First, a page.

by this logic, we can instantly understand why investing in stocks is a better
decision than investing in real estate.
The reason is simple: the minimum amount to invest in stocks is way lower compared to properties.
You can kick start stocks investing with as little as $100 per month via a regular savings plan or you can also whip up a decently diversified portfolio made up of stocks from different sectors with probably $100,000.
However, a 20% downpayment of a million dollar property will already set you back by $200,000. And you are only investing in a single property.
Things will go downhill really fast when you sink your entire retirement funds inside and realized you made the wrong move at the end of the day.
#4 – Stocks Perform Better than Properties Historically
According to Today Singapore, the article argued that Singapore is still viewed as a safe haven destination for property investment due to 2 key reasons:
Hence, there are still many well-heeled investors who believe in Singapore’s real estate market.
That said, this popular belief will be debunked when you looked at the historical performance of stocks versus properties.
by data from the Department of Statistics stretching back to 1975, S$100,000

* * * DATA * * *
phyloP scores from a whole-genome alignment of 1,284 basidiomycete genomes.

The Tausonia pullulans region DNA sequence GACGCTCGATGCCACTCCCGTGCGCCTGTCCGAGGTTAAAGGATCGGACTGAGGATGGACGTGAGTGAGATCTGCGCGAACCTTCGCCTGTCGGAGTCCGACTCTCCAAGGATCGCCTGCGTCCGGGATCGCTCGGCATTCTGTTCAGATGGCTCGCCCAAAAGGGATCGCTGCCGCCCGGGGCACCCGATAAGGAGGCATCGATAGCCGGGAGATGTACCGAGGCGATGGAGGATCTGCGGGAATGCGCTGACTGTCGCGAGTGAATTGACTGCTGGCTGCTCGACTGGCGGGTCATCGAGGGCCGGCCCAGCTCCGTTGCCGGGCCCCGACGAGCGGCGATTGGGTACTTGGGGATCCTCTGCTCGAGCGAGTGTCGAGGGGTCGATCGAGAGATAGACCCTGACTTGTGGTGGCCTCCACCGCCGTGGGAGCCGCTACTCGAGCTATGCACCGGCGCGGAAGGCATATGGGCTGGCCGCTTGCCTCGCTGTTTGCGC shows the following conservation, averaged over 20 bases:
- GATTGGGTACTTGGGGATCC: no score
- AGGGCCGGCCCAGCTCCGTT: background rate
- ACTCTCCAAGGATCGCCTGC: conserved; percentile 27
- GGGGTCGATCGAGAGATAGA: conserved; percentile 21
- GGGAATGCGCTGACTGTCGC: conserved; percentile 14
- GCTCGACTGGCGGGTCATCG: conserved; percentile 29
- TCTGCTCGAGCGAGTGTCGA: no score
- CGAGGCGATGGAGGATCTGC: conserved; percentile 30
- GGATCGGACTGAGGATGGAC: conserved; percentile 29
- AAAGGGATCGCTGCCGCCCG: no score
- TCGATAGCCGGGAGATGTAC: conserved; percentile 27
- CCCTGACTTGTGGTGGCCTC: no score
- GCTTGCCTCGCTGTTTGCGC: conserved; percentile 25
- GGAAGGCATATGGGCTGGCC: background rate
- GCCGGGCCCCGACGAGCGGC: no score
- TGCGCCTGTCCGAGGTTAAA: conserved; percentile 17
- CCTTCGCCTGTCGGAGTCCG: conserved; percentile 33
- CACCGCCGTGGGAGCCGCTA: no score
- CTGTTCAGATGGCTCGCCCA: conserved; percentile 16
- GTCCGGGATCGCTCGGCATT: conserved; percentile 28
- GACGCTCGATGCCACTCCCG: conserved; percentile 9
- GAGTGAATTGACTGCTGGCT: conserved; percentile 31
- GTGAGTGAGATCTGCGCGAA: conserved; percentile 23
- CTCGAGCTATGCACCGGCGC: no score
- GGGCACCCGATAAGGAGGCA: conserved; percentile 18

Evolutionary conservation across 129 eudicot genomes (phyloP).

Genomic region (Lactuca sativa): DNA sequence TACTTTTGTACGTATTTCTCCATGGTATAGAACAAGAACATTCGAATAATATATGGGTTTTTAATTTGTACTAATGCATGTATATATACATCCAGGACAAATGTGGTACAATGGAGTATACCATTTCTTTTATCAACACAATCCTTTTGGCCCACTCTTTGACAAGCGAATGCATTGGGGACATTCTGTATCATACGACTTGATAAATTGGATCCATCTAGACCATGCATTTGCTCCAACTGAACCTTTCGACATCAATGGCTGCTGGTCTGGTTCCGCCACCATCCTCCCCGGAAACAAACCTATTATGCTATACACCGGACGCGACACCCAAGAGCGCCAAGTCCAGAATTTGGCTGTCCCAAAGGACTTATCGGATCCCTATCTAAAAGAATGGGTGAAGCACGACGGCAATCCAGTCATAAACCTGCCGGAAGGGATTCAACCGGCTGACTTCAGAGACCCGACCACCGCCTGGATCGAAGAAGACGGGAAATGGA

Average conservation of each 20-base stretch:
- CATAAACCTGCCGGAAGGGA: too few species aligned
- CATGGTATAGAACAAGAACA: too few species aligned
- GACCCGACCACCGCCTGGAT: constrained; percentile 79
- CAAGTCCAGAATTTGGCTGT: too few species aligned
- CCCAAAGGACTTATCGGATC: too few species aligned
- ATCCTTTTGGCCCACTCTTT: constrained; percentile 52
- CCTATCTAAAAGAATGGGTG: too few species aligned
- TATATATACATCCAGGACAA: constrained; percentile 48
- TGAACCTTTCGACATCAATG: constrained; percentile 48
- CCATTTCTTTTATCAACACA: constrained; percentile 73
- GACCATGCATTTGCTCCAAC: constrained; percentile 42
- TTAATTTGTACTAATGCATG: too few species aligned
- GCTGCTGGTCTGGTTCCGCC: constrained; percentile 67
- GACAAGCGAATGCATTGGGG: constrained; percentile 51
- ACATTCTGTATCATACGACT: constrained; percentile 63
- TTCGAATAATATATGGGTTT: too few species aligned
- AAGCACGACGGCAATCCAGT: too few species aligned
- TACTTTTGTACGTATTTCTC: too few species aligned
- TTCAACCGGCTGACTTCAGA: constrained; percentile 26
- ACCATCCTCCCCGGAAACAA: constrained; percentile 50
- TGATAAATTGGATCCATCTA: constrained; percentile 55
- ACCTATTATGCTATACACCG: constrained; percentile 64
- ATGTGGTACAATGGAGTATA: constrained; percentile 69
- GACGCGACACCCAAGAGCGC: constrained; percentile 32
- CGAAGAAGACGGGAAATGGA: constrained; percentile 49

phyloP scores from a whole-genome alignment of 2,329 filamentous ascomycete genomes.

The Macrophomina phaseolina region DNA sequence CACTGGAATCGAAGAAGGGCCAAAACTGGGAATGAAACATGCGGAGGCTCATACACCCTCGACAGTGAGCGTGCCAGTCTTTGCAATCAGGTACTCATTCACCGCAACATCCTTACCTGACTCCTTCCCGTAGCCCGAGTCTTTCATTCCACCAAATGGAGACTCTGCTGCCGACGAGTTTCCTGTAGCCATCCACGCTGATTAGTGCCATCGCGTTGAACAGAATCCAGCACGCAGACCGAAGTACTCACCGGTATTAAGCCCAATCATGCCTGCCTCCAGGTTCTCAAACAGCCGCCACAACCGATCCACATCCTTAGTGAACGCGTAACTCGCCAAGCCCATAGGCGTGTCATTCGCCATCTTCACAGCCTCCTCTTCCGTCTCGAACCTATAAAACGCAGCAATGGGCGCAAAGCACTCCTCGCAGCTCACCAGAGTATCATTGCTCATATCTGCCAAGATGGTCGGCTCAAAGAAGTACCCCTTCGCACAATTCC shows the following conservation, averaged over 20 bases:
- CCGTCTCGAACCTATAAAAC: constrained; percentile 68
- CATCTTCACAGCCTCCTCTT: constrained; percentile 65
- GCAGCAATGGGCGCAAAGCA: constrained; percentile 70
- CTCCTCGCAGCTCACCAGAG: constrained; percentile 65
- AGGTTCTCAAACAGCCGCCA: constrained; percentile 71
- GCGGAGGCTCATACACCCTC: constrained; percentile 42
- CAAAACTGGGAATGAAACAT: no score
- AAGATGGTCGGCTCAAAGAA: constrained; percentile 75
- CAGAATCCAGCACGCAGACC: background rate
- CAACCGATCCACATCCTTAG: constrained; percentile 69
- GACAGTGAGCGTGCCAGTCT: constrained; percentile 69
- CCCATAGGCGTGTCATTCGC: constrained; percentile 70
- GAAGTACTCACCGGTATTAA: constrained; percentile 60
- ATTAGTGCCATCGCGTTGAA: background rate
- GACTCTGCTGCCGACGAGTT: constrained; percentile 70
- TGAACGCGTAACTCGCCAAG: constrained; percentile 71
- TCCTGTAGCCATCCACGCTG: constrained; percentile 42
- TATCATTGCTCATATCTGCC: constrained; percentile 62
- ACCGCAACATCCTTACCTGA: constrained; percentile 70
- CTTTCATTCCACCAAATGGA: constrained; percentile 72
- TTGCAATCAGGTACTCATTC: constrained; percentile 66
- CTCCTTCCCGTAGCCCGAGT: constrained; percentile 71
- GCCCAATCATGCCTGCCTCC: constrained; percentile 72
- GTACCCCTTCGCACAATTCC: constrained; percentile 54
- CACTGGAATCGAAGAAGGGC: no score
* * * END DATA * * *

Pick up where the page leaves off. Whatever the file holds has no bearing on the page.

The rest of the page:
invested in residential property for nearly 42 years would have yielded a good return
of $1,546,067 (1,546%) before inflation.
However, it pales in comparison when you compare it with investing in stocks. Through the same time period replication, S$100,000 invested in Singapore Stocks over the same period would have yielded an incredible return of $2,123,926 (2,123%) before inflation. The difference will become even bigger if you have invested in global stocks for the same duration.
#5 – No Taxes on Stocks
Last but not least, the biggest drawback is probably the amount of taxes one has to pay between stocks and property. In Singapore, there are no capital gains or dividends’ tax when we invest in stocks.
other hand, property investing is an entirely different story with two massive
First is the Additional Buyers Stamp Duty (ABSD) which states you must pay 7% of the property value if this is your second house and 15% for the third and subsequent purchases regardless of if you’re a Singapore citizen or not.
The second tax is the Sellers Stamp Duty (SSD) which requires you to pay 12% of the property value if you sell the property within the first three years.
Although we understand that property owners are usually investing for the long haul, these 2 taxes are an instant drag on any profits to be made.
When it comes to investing, it’s important to know where your goals are and to find the best method suitable for you.
Thus, while investment in Singapore real estate may look like a no-brainer and lucrative option, it can turn out to be a red herring for many average investors out there. Investing in REITs are probably a good alternative where you can participate in the rental yields while side-stepping all the drawbacks of property investing.
This could kick-start your investing journey:
This content was originally published here.